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Raving Brands Faces Copyright, Employee Litigation
In addition to battling franchisees, Raving Brands takes on a former employee who wants promised stock options and an artist who seeks damages for copyright infringements. A judge recently ruled in favor of one of the plaintiffs. Founder Martin Sprock calls all claims “outrageous.”

Editor’s note: This is the second story in a three-part series about Raving Brands’ and Martin Sprock’s legal troubles. Next week: a Q&A with Sprock.

Raving Brands’ legal troubles go beyond three franchisee lawsuits that allege fraud, misrepresentation, and undisclosed kickbacks. The holding company, which recently sold Moe’s Southwest Grill to FOCUS Brands, faces copyright and former employee disputes.

In January, under the radar, federal courts ruled in favor of artist Janie Atkinson, who claimed Moe’s used her paintings—“Lady John” and “Sir John”—without permission. Both sides are currently arguing damages.

“[Moe’s] reproduced and distributed her work without a license,” says plaintiff’s attorney Lisa Moore. “Everybody goes into Moe’s and sees my client’s work on the bathroom doors, and she hasn’t been paid for it.”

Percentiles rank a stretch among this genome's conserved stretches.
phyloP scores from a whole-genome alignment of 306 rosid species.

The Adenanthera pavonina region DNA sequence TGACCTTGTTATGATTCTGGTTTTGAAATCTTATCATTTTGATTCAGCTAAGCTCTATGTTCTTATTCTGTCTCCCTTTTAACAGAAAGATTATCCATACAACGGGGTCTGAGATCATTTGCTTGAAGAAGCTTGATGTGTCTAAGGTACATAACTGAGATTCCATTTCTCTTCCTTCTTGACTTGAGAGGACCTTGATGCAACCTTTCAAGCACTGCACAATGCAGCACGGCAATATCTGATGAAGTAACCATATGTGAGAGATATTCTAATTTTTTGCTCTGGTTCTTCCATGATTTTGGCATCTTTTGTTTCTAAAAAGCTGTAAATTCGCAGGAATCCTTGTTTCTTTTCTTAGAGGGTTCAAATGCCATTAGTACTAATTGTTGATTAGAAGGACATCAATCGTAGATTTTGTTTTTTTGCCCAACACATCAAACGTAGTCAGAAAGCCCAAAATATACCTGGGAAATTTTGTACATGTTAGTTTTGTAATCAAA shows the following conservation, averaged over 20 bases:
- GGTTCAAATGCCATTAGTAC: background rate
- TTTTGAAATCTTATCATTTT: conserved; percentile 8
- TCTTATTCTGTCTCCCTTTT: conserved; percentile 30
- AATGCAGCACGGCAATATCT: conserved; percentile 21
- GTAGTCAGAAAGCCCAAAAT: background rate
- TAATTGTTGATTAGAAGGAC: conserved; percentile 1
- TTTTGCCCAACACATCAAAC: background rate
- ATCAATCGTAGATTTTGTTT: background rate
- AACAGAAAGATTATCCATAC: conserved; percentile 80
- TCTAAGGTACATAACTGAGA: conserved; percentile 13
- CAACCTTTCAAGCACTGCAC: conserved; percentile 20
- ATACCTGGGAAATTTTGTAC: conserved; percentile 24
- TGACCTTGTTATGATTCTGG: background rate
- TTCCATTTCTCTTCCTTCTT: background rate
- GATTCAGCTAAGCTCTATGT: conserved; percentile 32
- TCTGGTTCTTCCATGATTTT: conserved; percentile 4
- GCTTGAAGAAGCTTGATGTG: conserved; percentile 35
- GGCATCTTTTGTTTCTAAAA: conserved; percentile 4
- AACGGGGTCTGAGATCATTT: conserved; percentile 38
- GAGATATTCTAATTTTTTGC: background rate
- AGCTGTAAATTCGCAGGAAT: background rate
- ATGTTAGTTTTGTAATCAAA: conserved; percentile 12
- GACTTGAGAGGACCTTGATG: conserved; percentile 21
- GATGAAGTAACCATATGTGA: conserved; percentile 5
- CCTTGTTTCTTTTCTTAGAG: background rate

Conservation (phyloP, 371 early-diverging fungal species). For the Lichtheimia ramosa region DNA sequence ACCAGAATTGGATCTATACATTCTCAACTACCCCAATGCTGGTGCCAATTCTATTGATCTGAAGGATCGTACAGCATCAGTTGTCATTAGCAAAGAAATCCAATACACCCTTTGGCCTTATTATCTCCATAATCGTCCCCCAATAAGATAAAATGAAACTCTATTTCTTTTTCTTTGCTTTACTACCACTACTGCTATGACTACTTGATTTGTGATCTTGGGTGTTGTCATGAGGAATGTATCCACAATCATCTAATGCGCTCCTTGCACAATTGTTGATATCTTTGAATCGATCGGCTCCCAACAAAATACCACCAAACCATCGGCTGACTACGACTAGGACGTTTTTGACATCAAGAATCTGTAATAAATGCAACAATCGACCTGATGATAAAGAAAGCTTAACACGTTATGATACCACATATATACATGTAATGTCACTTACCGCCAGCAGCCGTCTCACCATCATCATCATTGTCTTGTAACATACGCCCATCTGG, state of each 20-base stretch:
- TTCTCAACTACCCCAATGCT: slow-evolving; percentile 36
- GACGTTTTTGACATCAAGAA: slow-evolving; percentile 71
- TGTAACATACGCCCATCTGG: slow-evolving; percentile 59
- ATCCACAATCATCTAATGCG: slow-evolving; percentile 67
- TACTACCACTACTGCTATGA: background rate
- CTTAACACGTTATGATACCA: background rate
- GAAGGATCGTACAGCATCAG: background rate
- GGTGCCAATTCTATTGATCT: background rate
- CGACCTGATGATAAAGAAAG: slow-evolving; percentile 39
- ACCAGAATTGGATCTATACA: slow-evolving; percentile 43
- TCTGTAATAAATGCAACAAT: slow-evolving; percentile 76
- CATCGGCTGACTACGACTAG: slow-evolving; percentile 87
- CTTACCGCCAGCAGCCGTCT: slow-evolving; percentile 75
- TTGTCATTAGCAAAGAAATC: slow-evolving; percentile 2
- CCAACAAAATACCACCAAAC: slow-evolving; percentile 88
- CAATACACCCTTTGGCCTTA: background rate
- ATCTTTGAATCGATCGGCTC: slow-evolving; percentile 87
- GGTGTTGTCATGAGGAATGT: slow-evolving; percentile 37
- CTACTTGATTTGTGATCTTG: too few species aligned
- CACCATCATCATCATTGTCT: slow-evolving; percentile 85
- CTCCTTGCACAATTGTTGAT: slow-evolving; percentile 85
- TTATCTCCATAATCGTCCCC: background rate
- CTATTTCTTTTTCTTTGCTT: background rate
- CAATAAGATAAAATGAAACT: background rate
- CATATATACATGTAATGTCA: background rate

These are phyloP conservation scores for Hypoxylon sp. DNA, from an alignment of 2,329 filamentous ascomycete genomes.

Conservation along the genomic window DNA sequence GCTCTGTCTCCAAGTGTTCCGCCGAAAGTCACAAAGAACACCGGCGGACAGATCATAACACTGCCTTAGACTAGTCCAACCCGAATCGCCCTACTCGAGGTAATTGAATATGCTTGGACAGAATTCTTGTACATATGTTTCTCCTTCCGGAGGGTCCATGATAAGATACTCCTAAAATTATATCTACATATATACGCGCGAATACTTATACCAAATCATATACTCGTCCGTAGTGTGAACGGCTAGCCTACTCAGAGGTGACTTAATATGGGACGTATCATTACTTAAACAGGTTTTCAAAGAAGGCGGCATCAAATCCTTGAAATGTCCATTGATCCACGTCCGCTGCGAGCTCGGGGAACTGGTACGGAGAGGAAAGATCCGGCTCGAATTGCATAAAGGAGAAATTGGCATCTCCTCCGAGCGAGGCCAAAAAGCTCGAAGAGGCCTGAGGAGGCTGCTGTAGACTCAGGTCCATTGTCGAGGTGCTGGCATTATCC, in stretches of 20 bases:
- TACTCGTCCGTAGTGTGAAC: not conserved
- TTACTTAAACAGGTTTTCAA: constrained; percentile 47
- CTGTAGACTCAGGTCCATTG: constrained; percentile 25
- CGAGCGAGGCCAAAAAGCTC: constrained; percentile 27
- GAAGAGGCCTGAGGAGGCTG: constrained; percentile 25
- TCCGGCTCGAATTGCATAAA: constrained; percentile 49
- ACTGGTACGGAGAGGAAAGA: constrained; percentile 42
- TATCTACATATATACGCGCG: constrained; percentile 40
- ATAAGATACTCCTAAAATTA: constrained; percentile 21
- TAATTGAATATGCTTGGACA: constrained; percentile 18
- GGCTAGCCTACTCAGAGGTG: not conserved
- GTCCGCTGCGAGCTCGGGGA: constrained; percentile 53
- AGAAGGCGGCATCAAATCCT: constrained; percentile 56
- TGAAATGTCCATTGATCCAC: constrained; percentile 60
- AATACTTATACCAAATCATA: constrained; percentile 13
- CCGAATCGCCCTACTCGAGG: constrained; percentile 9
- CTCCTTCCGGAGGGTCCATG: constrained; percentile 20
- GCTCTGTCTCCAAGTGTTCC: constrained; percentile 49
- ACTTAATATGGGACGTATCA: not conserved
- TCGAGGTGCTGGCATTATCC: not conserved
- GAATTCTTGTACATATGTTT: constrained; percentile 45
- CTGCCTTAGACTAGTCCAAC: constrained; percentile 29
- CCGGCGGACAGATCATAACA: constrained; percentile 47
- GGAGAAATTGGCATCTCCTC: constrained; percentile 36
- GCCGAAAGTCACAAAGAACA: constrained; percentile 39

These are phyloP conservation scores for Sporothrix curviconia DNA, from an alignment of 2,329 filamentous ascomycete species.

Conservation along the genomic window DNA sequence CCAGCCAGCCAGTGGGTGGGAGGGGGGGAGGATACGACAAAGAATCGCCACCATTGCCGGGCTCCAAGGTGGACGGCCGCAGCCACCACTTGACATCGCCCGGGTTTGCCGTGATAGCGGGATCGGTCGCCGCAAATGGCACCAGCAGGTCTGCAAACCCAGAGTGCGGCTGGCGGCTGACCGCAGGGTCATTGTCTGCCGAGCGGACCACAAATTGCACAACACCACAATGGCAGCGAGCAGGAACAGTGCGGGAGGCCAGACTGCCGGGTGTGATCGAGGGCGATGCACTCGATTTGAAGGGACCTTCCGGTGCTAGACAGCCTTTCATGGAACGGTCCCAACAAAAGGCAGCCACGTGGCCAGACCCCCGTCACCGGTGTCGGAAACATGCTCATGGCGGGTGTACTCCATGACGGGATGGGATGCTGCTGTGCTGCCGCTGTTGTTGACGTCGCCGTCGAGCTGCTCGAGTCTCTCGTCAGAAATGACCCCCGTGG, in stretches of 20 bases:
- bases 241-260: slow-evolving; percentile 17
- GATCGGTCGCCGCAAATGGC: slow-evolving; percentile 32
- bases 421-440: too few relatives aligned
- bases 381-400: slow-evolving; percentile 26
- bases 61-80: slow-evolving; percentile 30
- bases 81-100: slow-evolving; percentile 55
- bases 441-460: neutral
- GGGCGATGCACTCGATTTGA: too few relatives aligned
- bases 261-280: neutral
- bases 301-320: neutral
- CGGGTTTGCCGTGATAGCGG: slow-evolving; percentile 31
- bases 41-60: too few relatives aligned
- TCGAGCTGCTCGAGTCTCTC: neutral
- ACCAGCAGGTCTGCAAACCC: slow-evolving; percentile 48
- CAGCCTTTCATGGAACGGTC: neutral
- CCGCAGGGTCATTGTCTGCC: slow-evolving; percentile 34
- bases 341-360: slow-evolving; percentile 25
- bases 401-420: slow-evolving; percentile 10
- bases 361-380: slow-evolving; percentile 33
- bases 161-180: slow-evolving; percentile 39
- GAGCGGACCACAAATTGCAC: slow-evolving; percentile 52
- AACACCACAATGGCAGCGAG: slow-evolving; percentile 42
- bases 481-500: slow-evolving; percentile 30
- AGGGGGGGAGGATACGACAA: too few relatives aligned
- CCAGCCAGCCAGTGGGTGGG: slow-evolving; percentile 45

Moe’s markets its “unique, energetic atmosphere and always talks about its music and cool art on the walls…. My client is very upset that there’s been this false association between her and [Moe’s].”

Raving Brands founder Martin Sprock says he paid for the “bathroom pieces” more than a decade ago to use in his Clarence Foster’s restaurant and bar. He believes Atkinson learned of Moe’s copyright-infringement litigation with the Jerry Garcia Estate, which was settled for undisclosed terms in May 2006, and saw an “opportunity.”

According to court records, Atkinson sent a letter to Moe’s officials in 2002 informing them of the infringement. Raving Brands did not investigate the matter and continued reproducing the artwork, records state.

Among other things, Raving Brands argued statute of limitations had passed and that Atkinson granted the company a nonexclusive implied license. But the plaintiff says that the nonexclusive implied license was intended for Clarence Fosters, not Moe’s.

Atkinson now seeks actual damages, which is “the fair-market value of the license,” Moore says. Under the Copyright Act of 1976, Moore says, Atkinson is entitled to direct and indirect profits from the franchisor and franchisees.

It is unknown when damages will be determined. But Moore says her client tried to negotiate terms before filing a complaint.

“The fact that in the face of clear liability they didn’t negotiate a reasonable settlement is unfathomable,” she says. “It speaks to their general attitude of we can out-spin you, out-fight you, and out-last you—not withstanding the fact [they] are clearly culpable.”

Moe’s discontinued the art in question in November 2005, as part of a “change in the interior décor of the Moe’s franchise system,” states the April 2006 Uniform Franchise Offering Circular.

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